It seems like marriage is an event that announces to the world that you are ready and willing to grow up and assume adult responsibilities. Even more than that I think that having children forces you to grow up because someone has to care for this child who is dependent on you for everything from food to clothing and shelter to every emotional need.
So, what about when you don't get married? That is something I have wondered about especially during the last few years. In some ways being single allows you to stay in a state of "post-adolescent dithering and self-absorption" and not join the rest of the world. When it is just you, you only have to worry about one person and one person's happiness each and every day. Selfishness is the name of the game. I'm not saying that all singles are like this, but I am saying that it is much, much easier when you are not saddled with a marriage and children to skip blithely through the world not attending to anyone's needs, wishes, hopes or dreams but your very own.
This is why I liked these two articles so much. The first titled "It's Time for Adults to Grow Up Even if They Are Not Married" is from a Mormon Times blogger named Beth Palmer and she actually riffs off an article from the Tomato Nation blog called "25 and Over." Both articles deal with what it means to grow up and what grown-up behavior is actually expected of anyone in the over 25 crowd. Things like writing thank you notes, being on time, and courtesy.
Ms. Palmer though poses some great questions when she asks:
The thing is, absent a marriage to force us out of our naturally self-centered state, how do we get there? Without entering into the institution that throughout history has served as the threshold of adulthood, how do we know when we need to start acting like we've crossed it?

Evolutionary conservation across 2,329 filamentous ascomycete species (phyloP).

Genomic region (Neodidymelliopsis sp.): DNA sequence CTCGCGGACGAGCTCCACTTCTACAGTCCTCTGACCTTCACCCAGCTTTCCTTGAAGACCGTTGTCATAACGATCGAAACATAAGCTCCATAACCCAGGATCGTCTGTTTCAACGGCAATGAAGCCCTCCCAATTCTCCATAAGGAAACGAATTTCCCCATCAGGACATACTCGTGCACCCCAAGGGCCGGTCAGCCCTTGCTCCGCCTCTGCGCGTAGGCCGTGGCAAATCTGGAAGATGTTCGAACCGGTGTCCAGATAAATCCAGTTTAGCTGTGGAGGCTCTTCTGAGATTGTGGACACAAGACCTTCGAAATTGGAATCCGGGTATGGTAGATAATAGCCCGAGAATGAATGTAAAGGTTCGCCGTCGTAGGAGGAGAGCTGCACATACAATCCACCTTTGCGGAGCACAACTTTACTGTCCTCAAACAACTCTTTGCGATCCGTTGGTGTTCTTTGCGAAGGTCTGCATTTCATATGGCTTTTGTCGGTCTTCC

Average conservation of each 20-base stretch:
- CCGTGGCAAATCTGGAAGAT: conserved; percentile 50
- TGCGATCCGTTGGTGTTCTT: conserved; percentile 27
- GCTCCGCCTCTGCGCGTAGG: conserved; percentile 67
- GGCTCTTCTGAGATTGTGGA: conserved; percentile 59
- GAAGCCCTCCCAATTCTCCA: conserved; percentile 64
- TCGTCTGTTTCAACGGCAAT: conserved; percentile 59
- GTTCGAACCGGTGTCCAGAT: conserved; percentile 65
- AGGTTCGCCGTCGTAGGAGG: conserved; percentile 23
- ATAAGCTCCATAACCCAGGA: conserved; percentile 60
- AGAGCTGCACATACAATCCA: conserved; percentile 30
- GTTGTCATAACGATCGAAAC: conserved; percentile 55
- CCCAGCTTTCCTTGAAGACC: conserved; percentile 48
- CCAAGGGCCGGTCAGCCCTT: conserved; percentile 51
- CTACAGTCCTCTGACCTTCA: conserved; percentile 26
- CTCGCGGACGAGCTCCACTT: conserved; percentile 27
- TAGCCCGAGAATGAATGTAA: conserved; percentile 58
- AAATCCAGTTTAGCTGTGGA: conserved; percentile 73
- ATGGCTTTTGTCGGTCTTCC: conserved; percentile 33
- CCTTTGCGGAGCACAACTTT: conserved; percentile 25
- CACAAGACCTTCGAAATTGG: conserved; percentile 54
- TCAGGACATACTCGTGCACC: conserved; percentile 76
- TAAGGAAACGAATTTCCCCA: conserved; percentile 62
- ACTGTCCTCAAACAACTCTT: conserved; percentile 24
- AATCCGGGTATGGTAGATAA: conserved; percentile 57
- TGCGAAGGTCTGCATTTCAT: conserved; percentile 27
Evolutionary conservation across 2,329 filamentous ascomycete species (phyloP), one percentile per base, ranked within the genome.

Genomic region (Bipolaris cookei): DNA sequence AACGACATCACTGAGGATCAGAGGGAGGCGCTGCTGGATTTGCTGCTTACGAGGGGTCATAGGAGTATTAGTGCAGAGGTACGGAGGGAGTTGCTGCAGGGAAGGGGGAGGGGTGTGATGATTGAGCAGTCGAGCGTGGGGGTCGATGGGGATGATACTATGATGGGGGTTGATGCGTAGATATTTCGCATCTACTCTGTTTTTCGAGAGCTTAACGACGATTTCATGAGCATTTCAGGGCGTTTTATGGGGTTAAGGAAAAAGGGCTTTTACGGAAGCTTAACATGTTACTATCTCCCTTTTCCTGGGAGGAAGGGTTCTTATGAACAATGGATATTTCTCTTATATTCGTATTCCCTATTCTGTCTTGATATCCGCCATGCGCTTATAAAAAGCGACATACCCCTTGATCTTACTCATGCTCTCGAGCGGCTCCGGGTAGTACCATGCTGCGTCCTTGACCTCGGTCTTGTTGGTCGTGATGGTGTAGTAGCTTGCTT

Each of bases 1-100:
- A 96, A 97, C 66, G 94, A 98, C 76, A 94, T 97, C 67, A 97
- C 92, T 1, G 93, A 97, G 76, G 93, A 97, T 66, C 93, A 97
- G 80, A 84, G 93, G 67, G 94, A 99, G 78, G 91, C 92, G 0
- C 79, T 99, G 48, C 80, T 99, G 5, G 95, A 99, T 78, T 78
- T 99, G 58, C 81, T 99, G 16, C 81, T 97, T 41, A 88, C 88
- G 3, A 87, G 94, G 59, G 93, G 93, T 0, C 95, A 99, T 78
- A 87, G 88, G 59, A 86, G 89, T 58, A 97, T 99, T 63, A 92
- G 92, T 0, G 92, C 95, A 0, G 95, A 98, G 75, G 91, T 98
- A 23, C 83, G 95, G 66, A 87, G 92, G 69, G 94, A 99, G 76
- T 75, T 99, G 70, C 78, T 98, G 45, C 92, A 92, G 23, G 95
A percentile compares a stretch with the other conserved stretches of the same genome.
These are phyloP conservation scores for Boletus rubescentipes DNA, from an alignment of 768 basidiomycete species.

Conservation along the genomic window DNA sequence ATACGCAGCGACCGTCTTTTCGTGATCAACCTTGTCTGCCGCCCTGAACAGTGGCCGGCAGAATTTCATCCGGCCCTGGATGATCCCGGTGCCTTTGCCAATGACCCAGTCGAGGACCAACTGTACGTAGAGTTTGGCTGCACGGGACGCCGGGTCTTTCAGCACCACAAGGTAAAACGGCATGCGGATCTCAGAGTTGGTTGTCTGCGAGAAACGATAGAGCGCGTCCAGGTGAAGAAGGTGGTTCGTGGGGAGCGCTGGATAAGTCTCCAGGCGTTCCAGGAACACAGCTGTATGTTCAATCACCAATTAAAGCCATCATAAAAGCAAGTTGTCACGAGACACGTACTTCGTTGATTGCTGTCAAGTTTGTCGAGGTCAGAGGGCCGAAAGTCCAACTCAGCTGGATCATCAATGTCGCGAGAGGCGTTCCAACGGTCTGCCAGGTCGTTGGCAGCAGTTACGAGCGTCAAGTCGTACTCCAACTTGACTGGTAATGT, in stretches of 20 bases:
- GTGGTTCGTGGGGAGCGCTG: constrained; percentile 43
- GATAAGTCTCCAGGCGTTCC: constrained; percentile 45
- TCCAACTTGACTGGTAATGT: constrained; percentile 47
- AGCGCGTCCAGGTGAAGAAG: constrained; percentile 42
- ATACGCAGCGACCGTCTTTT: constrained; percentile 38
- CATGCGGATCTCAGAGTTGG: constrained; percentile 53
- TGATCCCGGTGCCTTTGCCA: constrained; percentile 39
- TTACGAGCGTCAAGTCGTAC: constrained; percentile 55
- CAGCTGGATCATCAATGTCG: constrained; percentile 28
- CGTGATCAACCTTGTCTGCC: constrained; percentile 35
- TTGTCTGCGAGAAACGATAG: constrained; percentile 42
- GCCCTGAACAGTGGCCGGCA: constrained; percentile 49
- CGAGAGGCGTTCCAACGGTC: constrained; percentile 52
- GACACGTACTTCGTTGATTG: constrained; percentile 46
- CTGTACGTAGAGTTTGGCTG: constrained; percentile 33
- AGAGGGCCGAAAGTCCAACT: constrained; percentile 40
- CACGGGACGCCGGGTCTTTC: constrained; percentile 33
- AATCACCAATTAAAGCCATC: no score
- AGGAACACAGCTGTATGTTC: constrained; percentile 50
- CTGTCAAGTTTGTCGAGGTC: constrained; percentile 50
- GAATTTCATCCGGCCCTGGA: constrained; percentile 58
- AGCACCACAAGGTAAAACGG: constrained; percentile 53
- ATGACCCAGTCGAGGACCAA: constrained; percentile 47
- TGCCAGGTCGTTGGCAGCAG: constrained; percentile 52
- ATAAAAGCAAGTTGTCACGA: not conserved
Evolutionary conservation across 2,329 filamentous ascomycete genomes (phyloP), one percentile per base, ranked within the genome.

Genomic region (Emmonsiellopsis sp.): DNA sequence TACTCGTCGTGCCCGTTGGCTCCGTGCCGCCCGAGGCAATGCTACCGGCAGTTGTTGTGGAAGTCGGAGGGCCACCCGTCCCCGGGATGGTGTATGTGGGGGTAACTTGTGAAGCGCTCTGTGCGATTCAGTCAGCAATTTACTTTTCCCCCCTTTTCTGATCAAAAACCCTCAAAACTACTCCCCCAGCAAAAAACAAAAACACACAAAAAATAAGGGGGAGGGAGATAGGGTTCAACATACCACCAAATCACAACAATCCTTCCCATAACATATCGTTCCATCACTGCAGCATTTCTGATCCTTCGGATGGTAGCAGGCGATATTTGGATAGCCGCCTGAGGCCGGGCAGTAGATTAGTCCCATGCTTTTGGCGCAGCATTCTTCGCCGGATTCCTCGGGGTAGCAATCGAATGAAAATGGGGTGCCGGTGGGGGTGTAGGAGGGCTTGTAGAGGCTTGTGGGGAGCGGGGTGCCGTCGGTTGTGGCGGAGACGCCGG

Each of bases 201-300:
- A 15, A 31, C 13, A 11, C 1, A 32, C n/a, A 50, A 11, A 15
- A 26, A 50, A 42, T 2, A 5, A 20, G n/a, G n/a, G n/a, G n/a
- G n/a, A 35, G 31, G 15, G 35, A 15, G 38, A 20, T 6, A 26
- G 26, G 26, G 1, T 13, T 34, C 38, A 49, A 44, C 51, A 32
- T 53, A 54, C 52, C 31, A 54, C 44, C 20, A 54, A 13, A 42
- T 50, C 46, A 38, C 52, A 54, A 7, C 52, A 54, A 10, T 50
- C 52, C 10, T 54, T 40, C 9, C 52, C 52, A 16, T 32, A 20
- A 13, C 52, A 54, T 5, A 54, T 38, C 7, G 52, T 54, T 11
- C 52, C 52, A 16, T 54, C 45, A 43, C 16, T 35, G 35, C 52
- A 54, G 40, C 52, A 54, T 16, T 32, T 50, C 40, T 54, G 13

I think why all of this matters to me is I've watched myself and others in my single state descend into this oblivious post-adolescent life of pre-nascent adulthood where we just coast. Okay, I just coast. Constantly coast. Things like forgetting gifts and thank you notes and not getting my own hotel room when I'm traveling and not thinking it is really important if I go to this wedding event or that baby shower because my mom or sister is going and they can share my love for me. Mostly it seems that being single lets you hide on the periphery in good and bad ways. The good ways are you can sleep on a friend's couch when traveling and sign your name with your mom's name on that baby gift and catch a ride with another carload on the ride to the family reunion because you are "only one more." So, you never have to absorb the full costs of your presence in this world. At least not as often as someone with a spouse and 2.3 kids and a mortgage. It is just easier to coast.
Thus the dithering in the liminal space before arriving at full-fledged adulthood.
Sometimes when you don't have a marital partner or little ankle-biters to push you in that direction, you have to start doing the pushing yourself.
Consider this my tender little shove in the right direction.